Why the glass looks greener…
When choosing glass for a building project, the primary factors to be concerned with are visual transmittance, the solar heat gain coefficient, and the U-value.
There is a good deal of discussion on U-values, as this pertains to the insulative properties of the window. Closing the information gap on solar heat gain, and visual transmittance, on the other hand, can take a little more digging.
The Visual Transmittance rating is a measurement of the percentage of visible light than can pass through a glazing unit. It is typically abbreviated with the letters VT.
The Solar Heat Gain Coefficient is a measurement of the percentage of radiant heat coming from the sun that can pass through a glazing unit. It is typically abbreviated as SHGC.
These measurements are shown as decimal numbers by most window manufacturers, somewhere between 0 and 1. The higher the decimal, the greater the percentage of solar heat, or light that can pass through the glazing unit.
There is a positive correlation between the two, but the first pertains to visual functionality, and the second pertains to building energy performance.
A higher VT rating (better visibility) is almost always preferable, but the SHGC preference may be higher or lower, depending on the needs of the project.
In colder climates, a high SHGC is usually preferable, as it allows for passive solar heating. When designing this kind of building, proper orientation and shading become important aspects of the design. The basic concept is to have primarily south facing glass with an adequate roof overhang. This way, when the sun is moving close to the southern horizon in winter, the house gains heat, and when the sun is moving over the top of the house in summer, the heat gain is minimized.
What is different about high solar heat gain glass?
Glass with lower iron oxide content will have higher VT and SHGC ratings, and is, therefore more suitable for passive solar heating in cold climates. In Europe, this glass is readily available. In North America however, low iron glass is not as easy to come by and is more expensive.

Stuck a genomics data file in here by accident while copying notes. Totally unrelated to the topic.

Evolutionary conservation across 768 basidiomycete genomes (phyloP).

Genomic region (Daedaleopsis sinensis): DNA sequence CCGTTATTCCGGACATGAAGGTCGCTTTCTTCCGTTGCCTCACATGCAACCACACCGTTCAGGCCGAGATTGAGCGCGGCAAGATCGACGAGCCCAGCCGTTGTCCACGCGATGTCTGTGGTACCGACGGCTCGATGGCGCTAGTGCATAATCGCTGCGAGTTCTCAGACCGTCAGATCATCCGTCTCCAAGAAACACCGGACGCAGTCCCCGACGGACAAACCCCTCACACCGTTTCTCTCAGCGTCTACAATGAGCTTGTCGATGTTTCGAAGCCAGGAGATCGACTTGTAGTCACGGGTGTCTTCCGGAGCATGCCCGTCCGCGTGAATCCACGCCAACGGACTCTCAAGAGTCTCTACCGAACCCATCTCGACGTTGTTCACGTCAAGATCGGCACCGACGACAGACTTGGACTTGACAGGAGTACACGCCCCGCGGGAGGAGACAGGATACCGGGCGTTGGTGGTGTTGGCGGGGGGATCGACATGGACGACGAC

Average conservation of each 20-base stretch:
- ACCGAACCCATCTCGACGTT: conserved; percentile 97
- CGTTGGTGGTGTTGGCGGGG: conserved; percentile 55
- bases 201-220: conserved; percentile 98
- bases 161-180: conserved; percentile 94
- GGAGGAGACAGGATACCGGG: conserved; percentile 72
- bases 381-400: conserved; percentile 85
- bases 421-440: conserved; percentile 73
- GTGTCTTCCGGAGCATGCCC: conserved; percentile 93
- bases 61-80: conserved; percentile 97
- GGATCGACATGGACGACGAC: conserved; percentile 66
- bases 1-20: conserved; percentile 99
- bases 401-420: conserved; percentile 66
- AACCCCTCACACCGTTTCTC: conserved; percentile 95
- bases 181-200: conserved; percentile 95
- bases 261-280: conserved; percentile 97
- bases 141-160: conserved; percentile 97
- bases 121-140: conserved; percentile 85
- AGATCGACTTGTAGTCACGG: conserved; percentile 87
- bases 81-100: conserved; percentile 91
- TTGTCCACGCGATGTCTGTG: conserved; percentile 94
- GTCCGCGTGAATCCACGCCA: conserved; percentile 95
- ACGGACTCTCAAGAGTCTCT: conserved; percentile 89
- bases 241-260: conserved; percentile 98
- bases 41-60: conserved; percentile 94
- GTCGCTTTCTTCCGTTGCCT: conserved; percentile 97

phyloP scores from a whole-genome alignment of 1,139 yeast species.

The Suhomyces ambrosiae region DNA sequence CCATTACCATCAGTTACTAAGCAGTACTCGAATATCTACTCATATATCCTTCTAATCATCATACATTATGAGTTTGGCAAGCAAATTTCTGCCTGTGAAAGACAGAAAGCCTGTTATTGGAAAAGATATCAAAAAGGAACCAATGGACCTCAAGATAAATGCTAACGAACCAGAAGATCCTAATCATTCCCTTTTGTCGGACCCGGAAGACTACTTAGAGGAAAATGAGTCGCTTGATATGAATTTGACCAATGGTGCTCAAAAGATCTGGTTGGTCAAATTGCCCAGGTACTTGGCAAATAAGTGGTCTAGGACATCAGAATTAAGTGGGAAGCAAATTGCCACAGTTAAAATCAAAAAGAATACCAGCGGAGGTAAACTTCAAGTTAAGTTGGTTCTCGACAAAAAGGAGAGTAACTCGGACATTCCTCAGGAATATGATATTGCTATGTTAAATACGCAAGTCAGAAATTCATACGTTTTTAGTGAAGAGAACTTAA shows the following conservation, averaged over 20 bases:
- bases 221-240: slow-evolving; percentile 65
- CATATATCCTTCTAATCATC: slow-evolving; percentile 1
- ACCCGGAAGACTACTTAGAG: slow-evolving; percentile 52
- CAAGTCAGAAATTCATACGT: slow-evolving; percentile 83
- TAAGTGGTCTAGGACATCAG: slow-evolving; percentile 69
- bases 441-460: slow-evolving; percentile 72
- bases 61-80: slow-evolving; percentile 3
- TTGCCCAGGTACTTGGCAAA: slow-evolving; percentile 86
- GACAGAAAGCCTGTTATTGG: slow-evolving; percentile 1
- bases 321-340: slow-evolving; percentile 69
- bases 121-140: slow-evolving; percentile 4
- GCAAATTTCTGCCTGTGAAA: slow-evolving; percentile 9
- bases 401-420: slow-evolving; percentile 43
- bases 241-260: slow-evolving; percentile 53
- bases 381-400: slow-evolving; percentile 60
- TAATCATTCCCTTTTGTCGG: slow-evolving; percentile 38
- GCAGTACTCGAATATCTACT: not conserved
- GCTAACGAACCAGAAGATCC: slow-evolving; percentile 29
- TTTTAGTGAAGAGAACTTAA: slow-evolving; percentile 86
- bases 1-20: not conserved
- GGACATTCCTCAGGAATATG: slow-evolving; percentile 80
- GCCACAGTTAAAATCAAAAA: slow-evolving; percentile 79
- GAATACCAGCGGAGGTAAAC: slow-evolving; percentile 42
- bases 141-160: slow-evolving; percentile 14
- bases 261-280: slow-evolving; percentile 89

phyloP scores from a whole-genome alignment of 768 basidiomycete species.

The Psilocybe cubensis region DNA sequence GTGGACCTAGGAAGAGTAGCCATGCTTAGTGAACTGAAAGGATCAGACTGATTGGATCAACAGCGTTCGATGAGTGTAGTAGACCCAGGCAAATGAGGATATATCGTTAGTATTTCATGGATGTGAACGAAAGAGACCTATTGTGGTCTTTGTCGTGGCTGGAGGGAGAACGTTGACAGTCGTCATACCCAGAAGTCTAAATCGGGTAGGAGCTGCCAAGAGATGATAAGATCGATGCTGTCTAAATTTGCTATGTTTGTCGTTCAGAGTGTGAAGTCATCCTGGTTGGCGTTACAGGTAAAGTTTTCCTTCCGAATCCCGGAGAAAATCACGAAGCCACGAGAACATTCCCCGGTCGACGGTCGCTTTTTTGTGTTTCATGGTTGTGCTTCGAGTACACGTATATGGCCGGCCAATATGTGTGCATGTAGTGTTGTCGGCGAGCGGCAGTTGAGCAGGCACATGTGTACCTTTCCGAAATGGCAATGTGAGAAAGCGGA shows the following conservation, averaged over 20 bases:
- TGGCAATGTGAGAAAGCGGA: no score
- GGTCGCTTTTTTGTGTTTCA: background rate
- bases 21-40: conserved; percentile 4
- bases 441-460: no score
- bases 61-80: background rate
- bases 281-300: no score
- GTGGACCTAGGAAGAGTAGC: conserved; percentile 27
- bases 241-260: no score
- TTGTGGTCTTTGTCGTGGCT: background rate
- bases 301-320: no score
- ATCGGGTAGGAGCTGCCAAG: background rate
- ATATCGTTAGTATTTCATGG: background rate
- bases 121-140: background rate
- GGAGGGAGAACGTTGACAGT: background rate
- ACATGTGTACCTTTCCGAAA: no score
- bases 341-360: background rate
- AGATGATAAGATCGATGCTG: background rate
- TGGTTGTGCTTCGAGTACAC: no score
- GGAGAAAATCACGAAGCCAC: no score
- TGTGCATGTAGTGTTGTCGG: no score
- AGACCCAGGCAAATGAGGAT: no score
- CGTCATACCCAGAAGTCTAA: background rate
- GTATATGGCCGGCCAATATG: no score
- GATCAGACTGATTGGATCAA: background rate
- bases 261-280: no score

On the other hand, glass made from silicates (sand) with the standard iron oxide content will have a green tint to it, that is more noticeable the thicker the piece of glass. Look at the glass from the side, and it will appear very green.
This kind of glass is somewhat ambiguously called ‘clear float glass’ or ‘standard clear glass’ and is the industry standard in the US.
There are two factors that determine how low the iron content in the glass is. One is the amount of iron oxide in the raw silicate used in manufacturing, and the other factor is how much iron is removed in the process. Removing most of the iron from the glass would weaken it, so scientists came up with a way to add something else for strength that is more clear.
Low iron glass is more available in Europe as a result of higher demand. It’s not that raw silicates naturally occurring with low iron content are entirely absent from North America, but instead, the lack of availability is attributed more the lack of manufacturing.
Why is there a low demand for clearer glass on our side of the pond? Because the industry hasn’t really been scrutinizing glazing options until more recently. As a result, manufacturing infrastructure isn’t in place to offer it at an affordable rate like our European counterparts. This is indicative of the greater spiral of resistance to revolutionizing the building components industry here in North America.
Though these ratings are applicable to transparent materials only, many North American window manufacturers will often publish whole window VT and SHGC values. This makes North American windows looks considerably worse on paper at first glance, and also makes comparing windows on either side of the pond a little more tricky. If possible, getting just the glass values for these numbers will give the most accurate and informative comparison.
When we compared tilt/turn windows, using glass from Europe, with a comparable US made tilt/turn window, the superior VT and SHGC ratings are evident.
European glazing unit with three 4mm panes of glass:
Standard option: 0.49 0.71
High SHGC option: 0.62 0.73
(Low SHGC option also available)
Other glazing unit used in US-made tilt/turn that looks similar to Intus, but uses three 3mm panes of glass:
Standard option: 0.37 0.63
High SHGC option: 0.56 0.70
Note that even though the domestic glazing manufacturers use thinner glass, they still have less desirable ratings in regard to visual transmittance and solar heat gain. Most of these windows have a greenish tint to them, compared to the clearer low iron glass option. Keep an eye out for the difference, and be sure to compare the values, as the glass almost always looks a little greener on our side of the pond.
By Alba Briggs